Samuel Evans (Mid
House should not decide upon this important question after only just an
hour’s discussion. This
was a question of far-reaching importance…
By his proposal the hon. Member [i.e. Kier Hardie] was endeavouring
to more than double the number of voters in this country at one stroke….
had been no sign of any real and genuine agitation in favour of such
extension [of the franchise]. He
knew that there were some who had asked for it in quite an irregular way,
but there was no evidence on the part of women as a body that they desired
that the franchise should be extended to them…
thought the view of all really sensible men who had considered the
subject, was that they did not desire or require the assistance of women
in the House of Commons, and that they did not seem it fitting that women
should come down into the arena of politics and engage generally in public
affairs. They thought
that women had their own honourable position in life, that that position
had been accorded to them by nature, and that their proper sphere was the
home, where they might exercise their good and noble influence in the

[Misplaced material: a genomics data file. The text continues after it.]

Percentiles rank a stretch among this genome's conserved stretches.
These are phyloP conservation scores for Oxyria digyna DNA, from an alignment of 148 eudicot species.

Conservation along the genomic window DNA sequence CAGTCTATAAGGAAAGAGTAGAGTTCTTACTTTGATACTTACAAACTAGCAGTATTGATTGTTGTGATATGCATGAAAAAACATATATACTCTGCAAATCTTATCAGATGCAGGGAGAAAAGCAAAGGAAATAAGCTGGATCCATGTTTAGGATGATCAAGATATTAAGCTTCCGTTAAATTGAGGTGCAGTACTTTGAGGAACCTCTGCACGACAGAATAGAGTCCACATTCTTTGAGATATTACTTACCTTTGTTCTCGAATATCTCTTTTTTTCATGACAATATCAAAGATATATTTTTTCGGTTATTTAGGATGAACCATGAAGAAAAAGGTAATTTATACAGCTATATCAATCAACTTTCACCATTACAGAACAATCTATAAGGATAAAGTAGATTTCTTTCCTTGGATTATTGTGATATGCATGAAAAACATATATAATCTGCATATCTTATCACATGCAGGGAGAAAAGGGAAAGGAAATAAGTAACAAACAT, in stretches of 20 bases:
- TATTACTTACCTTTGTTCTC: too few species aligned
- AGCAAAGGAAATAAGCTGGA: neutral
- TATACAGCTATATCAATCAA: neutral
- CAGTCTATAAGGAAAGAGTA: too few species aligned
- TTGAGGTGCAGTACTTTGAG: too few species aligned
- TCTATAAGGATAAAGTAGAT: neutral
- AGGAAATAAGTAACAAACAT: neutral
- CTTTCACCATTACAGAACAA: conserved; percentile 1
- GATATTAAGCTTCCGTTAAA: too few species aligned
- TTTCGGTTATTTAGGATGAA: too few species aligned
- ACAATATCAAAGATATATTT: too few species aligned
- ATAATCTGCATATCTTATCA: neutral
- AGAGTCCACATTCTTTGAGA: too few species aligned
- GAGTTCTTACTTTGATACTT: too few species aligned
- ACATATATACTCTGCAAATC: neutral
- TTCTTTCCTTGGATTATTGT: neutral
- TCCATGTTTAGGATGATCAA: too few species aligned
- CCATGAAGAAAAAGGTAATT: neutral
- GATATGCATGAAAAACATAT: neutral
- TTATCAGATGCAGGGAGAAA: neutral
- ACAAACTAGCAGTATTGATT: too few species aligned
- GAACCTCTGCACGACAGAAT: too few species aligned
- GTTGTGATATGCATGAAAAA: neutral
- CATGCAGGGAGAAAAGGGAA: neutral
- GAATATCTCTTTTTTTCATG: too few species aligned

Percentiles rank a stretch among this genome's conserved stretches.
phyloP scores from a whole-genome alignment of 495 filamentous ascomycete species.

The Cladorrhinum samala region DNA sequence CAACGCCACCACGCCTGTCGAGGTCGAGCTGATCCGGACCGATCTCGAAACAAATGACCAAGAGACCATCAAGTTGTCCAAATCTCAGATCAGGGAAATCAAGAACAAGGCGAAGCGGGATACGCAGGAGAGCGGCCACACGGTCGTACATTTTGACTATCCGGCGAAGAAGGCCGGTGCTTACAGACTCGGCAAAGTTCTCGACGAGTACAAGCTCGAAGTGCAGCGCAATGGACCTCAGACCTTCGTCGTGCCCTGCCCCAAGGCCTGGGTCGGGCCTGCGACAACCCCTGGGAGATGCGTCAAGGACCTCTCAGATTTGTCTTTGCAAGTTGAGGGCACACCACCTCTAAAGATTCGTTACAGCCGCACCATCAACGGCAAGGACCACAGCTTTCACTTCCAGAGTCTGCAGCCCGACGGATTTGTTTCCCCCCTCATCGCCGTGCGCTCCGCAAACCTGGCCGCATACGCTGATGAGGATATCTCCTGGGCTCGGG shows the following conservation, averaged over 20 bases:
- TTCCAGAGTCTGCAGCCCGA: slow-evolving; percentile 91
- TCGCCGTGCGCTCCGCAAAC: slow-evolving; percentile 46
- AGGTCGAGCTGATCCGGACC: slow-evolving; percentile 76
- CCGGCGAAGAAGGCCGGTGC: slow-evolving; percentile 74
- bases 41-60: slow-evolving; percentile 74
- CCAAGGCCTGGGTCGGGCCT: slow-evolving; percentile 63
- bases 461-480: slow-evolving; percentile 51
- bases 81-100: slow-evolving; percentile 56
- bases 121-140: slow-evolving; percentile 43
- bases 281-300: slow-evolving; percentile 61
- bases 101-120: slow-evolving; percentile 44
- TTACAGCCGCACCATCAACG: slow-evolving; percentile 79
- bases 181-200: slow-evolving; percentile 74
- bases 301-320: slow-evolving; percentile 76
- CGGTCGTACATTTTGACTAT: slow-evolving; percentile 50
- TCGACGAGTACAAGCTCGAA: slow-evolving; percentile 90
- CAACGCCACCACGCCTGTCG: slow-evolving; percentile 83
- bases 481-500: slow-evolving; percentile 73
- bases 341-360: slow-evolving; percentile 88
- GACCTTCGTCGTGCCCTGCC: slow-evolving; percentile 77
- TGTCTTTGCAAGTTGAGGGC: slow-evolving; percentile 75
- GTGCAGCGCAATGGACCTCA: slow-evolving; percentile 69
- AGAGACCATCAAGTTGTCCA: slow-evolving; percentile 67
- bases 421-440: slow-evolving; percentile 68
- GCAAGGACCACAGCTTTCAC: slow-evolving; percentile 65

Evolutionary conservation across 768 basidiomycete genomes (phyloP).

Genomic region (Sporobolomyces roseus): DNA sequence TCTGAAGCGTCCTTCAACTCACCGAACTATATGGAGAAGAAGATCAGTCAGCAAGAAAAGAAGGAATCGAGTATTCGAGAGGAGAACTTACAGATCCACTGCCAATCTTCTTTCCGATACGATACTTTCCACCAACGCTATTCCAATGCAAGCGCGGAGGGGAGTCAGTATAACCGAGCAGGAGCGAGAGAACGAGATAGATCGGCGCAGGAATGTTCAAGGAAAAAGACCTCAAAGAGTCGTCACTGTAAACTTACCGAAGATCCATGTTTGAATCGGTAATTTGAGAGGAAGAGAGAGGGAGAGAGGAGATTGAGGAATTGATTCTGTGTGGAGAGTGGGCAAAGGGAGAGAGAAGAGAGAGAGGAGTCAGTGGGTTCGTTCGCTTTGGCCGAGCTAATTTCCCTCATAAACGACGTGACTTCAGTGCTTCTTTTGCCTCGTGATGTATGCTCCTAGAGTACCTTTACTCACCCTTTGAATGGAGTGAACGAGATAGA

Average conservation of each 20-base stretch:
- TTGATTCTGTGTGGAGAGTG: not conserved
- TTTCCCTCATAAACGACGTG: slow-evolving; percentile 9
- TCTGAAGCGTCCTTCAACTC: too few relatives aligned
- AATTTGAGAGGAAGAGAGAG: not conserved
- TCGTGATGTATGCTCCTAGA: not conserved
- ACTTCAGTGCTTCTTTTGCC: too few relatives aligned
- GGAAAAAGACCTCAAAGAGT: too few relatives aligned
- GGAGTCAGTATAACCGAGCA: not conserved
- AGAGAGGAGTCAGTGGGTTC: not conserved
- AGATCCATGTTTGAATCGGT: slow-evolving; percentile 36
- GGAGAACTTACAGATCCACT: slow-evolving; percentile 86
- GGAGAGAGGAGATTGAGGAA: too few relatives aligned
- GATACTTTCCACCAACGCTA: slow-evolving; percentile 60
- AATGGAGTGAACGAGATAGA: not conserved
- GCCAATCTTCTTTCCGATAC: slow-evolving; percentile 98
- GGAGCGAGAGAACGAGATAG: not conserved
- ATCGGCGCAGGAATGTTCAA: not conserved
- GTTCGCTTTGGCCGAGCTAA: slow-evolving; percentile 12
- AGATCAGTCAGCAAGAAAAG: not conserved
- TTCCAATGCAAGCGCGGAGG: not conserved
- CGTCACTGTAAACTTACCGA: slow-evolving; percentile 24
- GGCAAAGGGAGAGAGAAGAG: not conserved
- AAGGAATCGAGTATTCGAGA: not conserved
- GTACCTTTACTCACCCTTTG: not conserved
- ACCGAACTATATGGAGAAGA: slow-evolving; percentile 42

scared circle of the family and the home.
Women would be neglecting their homes if they cam into the House of
Commons, and when they would be compelled to attend public meetings and to
read all the newspapers and Blue-books and other dry documents, so as to
fit themselves for the franchise.
In no country in the world except in some of our Colonies had women
enjoyed such rights and privileges of citizenship.
His view was that all the public duties of citizenship ought to be
imposed upon man and man alone.
If women were to be entitled to the privileges of citizenship, they
ought to share its responsibilities, and to perform its duties.
Would it be desirable that women should have to go out to
all women were enfranchised, as it was proposed by the Resolution, they
would at once swamp the votes of men.
Debates (Hansard) 4th Series, Vol.155, March 30 to
April 25, 1906
, cols 1582-1587.
speech was greatly interrupted, including such an outcry from the Ladies
Gallery ‘which completely interrupted the proceedings’…
Some voices were heard to shriek out “We Will not have this talk
any longer,” “Divide, divide”; “Vote, vote, vote;” “Vote for
Justice for women,” “We refuse to have our Bill talked out,” “You
do not believe in equality and justice.” The Speaker ordered
the Ladies Gallery to be cleared, and Mr Evans continued speaking until
the end of the hour.
speaker in the same debate placed the emphasis on 'women's problems':
There were times and periods in women’s lives
when the required rest not only for mind but for body, and to drag them
into the political arena under those conditions would be cruel indeed.
speaker - Mr Cremer - insisted that he was not a 'women hater':
He was too fond of them to drag them into the
political arena and to ask them to undertake responsibilities, duties, and
obligations which they did not understand and which they did not care for.